In a study reported in the Journal of Clinical Oncology, Bertamini et al found that higher levels of circulating tumor cells (CTCs) at diagnosis were associated with poorer progression-free and overall survival in transplant-eligible patients with newly diagnosed multiple myeloma. The prognostic association was attenuated by the achievement of measurable residual disease (MRD)-negative status.
The study involved CTC analysis by flow cytometry with sensitivity of 4 × 10–5 in 401 patients in the randomized FORTE trial. MRD was assessed by flow cytometry with a sensitivity of 10–5. Potential cutoff values for CTCs were evaluated in a series of multivariate analyses of progression-free survival to identify a value with the best C-statistic.
In multiple myeloma, increasing levels of CTCs above an optimal cutoff represent an easy-to-assess, robust, and independent high-risk factor. The achievement of MRD negativity is the most important factor that modulates their negative prognostic impact.— Bertamini et al
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Median follow-up was 50 months (interquartile range = 45–54 months). The optimal CTC cutoff was identified as 0.07% (approximately 5 cells/mL, C-index = 0.64). Patients with levels > 0.07% constituted the CTC-high group (n = 130), and those with levels ≤ 0.07%, the CTC-low group (n = 271; 132 with undetectable CTCs).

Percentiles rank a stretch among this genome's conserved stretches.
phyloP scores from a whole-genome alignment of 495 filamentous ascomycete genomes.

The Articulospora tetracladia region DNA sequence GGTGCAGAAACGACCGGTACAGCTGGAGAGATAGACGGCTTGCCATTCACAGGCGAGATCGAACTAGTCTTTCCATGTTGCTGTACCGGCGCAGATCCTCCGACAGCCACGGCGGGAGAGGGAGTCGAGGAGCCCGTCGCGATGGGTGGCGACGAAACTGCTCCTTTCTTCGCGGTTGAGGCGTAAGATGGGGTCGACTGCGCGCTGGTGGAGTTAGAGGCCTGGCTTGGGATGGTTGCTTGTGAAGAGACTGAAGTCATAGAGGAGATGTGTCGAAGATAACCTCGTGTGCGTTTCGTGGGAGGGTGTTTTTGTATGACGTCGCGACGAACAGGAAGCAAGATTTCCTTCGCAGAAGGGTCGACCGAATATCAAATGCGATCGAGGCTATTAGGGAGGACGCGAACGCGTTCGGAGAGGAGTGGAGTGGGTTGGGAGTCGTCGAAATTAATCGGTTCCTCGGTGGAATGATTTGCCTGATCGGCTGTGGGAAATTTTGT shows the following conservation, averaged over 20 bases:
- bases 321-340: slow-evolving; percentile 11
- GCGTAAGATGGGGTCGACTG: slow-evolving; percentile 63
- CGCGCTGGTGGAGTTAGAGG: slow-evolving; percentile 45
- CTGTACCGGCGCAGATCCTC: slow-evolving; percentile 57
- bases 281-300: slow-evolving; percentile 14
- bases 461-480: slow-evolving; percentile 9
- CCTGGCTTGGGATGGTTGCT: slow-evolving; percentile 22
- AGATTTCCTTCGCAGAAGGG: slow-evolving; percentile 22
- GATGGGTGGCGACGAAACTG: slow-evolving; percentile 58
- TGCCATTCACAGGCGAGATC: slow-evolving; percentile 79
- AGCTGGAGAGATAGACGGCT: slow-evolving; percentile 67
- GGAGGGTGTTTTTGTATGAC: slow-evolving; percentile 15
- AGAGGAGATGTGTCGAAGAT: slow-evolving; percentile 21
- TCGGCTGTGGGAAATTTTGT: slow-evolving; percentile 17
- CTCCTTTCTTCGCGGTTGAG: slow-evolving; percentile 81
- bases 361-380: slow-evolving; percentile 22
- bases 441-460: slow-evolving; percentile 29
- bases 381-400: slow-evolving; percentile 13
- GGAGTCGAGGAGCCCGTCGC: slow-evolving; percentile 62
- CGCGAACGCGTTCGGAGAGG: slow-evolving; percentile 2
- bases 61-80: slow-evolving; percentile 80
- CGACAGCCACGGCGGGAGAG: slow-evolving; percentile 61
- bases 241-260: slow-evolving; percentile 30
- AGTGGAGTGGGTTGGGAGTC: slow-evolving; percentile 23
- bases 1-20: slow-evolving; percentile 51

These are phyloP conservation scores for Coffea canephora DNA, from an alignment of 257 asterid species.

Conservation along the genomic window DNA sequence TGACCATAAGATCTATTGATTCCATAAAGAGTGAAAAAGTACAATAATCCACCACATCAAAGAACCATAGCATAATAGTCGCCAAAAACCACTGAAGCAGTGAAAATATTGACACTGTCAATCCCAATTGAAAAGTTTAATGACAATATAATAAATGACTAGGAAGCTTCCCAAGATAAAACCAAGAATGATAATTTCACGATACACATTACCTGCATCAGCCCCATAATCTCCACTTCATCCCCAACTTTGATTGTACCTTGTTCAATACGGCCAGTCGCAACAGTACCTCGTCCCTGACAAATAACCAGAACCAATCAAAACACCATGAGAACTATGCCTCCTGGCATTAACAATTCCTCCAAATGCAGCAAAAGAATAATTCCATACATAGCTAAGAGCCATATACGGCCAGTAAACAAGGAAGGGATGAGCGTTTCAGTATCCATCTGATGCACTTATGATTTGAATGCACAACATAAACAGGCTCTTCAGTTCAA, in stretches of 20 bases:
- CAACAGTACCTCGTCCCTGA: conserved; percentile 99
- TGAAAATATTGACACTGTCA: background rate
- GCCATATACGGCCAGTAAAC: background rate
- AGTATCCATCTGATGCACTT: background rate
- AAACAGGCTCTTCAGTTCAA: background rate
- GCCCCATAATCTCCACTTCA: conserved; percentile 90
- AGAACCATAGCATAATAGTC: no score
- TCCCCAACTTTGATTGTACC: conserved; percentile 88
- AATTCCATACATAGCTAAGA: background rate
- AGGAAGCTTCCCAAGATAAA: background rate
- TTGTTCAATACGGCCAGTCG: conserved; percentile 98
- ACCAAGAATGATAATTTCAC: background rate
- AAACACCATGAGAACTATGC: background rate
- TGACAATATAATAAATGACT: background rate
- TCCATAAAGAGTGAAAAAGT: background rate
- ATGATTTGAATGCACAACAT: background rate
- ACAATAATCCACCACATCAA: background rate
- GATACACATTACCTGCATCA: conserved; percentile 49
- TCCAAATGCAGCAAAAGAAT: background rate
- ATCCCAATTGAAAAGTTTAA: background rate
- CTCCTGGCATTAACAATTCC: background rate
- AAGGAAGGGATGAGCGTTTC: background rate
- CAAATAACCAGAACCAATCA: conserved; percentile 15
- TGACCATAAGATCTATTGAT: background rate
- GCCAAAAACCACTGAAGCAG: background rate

In multivariate analysis including baseline features and treatment, CTC-high patients had significantly poorer progression-free survival (hazard ratio [HR] = 2.61, 95% confidence interval [CI] = 1.49–2.97, P < .001; 4-year rates of 38% vs 69%) and overall survival (HR = 2.61, 95% CI = 1.49–4.56, P < .001; 4-year rates of 68% vs 92%) vs CTC-low patients.
A modest correlation was found between percentages of CTCs and bone marrow plasma cells (ρ = 0.38). In multivariate analysis including CTCs and bone marrow plasma cells as continuous variables, only CTCs were predictive of progression-free survival and overall survival.
Achievement of MRD-negative status (59% of CTC-low and 42% of CTC-high patients) attenuated the effect of high CTCs. For progression-free survival, hazard ratios for CTC-high vs CTC-low were 2.54 (95% CI = 1.69–3.83) among MRD-positive patients and 1.26 (95% CI = 0.72–2.22) among MRD-negative patients (P = .039 for interaction). For overall survival, hazard ratios were 2.89 (95% CI = 1.50–5.57) among MRD-positive patients and 1.63 (95% CI = 0.63–4.19) among MRD-negative patients, although the interaction was not significant (P = .3112).
The investigators concluded, “In multiple myeloma, increasing levels of CTCs above an optimal cutoff represent an easy-to-assess, robust, and independent high-risk factor. The achievement of MRD negativity is the most important factor that modulates their negative prognostic impact.”
Francesca Gay, MD, PhD, of SSD Clinical Trial in Oncoematologia e Mieloma Multiplo, Division of Hematology, University of Torino, is the corresponding author for the Journal of Clinical Oncology article.
Disclosure: The FORTE trial was funded by an unrestricted grant from Amgen and Celgene/Bristol Myers Squibb. For full disclosures of the study authors, visit ascopubs.org.The content in this post has not been reviewed by the American Society of Clinical Oncology, Inc. (ASCO®) and does not necessarily reflect the ideas and opinions of ASCO®.